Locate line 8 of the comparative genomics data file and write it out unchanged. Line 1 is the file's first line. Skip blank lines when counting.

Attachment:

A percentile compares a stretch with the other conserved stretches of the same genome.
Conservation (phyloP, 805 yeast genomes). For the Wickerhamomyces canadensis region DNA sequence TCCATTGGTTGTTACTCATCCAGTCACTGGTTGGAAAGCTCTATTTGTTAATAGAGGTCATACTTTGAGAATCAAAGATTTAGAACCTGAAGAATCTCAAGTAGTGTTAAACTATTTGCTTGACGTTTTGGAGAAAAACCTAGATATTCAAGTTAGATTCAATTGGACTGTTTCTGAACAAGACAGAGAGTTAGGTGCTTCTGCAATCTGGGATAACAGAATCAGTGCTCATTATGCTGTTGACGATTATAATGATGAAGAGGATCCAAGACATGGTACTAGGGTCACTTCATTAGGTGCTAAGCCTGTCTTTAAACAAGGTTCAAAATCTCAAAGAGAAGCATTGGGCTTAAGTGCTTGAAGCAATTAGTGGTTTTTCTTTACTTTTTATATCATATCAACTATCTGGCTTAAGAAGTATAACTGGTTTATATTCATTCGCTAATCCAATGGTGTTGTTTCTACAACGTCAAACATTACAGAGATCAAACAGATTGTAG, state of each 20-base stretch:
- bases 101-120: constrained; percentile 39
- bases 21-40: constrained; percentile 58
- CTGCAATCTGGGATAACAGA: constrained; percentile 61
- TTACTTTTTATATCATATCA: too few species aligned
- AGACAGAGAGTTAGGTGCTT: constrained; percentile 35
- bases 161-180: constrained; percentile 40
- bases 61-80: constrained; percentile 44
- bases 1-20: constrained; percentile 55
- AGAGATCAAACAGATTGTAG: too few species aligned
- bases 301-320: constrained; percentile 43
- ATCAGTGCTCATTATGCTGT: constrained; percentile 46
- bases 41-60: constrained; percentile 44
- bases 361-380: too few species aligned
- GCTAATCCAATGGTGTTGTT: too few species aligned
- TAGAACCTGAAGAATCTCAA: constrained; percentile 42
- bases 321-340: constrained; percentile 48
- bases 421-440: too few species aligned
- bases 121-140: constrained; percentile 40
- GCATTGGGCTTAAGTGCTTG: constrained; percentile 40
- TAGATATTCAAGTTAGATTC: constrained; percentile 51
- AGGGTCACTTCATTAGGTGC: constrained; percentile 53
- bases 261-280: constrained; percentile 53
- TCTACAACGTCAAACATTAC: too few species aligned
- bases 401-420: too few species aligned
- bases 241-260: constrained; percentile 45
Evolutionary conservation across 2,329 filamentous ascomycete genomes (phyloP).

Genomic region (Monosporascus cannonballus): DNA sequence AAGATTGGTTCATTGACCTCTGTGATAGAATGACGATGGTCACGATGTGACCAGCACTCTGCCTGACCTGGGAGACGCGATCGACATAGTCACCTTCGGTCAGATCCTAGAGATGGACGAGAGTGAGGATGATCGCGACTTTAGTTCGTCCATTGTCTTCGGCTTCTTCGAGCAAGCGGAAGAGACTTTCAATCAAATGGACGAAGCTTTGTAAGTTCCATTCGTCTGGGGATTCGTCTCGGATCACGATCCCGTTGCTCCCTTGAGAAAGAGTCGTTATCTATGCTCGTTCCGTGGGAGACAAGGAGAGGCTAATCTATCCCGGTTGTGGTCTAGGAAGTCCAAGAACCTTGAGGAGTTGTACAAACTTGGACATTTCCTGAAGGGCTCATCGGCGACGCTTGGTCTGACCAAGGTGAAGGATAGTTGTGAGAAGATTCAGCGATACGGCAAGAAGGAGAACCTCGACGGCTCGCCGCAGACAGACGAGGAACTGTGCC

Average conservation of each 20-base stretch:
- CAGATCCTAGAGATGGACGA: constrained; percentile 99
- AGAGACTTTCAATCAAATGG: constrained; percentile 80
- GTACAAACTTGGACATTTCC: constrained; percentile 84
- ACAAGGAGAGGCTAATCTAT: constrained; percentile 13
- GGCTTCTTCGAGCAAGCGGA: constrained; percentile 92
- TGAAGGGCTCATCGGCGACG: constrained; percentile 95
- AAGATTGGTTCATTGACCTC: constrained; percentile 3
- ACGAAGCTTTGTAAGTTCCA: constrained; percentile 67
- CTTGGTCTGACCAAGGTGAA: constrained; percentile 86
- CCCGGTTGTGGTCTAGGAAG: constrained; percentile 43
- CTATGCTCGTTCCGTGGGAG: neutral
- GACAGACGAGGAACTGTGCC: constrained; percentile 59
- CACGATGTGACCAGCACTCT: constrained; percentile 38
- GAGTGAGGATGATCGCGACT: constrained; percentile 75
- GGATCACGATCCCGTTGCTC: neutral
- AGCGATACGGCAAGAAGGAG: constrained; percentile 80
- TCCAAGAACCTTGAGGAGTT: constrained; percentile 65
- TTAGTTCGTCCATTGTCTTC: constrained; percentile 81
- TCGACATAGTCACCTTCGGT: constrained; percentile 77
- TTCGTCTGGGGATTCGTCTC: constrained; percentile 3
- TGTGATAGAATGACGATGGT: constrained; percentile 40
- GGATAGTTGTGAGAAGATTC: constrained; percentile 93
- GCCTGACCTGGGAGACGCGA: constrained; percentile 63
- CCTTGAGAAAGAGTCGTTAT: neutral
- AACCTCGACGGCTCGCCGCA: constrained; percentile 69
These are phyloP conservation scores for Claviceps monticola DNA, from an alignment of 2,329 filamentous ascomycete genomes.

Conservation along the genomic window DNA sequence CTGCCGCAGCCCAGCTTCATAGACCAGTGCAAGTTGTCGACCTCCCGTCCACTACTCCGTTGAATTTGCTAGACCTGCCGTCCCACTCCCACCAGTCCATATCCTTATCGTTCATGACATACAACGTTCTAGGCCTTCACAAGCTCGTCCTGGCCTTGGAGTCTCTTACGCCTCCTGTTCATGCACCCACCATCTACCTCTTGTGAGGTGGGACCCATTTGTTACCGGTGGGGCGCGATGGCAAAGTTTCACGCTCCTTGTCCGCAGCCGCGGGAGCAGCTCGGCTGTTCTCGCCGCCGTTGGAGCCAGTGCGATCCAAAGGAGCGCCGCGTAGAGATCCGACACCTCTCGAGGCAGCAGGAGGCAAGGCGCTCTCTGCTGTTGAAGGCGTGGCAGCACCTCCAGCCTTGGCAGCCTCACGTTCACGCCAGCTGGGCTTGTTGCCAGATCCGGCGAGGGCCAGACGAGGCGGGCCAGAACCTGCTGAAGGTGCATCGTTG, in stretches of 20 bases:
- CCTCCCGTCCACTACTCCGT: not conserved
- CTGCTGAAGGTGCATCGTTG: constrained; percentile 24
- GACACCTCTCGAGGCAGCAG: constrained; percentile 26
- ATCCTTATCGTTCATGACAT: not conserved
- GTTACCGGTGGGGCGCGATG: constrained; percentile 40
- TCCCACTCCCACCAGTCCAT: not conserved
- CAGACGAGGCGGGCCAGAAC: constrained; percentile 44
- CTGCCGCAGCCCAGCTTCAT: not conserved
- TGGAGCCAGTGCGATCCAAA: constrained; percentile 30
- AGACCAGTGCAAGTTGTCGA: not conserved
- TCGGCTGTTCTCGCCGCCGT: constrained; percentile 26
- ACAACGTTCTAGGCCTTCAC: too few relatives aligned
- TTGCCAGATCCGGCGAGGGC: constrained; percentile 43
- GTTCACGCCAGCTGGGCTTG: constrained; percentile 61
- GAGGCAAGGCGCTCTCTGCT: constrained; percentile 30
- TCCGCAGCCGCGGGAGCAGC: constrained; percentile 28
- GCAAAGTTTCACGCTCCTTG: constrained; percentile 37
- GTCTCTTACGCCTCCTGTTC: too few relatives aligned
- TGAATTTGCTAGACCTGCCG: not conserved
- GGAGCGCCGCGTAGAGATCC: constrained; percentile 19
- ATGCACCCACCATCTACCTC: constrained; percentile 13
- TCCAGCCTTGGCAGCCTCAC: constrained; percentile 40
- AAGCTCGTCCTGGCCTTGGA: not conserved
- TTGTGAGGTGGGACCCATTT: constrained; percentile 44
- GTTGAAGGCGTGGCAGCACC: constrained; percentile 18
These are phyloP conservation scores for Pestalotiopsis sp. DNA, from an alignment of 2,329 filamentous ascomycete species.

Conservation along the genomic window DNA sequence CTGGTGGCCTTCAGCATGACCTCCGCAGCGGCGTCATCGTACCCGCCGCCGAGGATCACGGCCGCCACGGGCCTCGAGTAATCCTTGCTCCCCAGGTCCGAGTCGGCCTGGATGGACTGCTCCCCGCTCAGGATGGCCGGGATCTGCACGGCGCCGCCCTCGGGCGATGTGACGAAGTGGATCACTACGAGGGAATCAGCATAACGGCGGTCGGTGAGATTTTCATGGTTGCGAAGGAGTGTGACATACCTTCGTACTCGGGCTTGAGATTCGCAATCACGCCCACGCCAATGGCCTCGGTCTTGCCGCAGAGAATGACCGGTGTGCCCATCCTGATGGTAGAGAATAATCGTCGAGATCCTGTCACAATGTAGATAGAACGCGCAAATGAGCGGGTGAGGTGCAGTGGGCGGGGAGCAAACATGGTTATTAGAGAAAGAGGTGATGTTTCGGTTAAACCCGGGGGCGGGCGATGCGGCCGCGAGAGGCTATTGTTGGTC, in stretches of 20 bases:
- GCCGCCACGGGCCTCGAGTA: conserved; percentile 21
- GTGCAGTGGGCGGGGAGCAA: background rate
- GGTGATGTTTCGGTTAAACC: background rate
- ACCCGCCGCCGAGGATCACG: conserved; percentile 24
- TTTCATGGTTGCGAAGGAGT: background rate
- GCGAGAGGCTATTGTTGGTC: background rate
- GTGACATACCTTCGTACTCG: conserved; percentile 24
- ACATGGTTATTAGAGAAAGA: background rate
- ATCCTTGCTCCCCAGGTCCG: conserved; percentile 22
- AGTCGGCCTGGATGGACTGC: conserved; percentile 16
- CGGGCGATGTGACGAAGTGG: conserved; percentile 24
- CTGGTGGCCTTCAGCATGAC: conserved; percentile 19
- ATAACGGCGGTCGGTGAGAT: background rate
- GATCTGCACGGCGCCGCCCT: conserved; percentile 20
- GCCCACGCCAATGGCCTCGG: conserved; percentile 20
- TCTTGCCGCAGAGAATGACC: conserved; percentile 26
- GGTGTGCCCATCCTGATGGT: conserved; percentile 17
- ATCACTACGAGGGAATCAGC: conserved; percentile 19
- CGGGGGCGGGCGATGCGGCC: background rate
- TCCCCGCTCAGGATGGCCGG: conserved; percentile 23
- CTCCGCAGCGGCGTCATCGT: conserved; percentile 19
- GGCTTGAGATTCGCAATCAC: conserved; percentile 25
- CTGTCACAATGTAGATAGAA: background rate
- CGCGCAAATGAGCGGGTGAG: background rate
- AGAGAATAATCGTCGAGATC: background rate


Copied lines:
- bases 161-180: constrained; percentile 40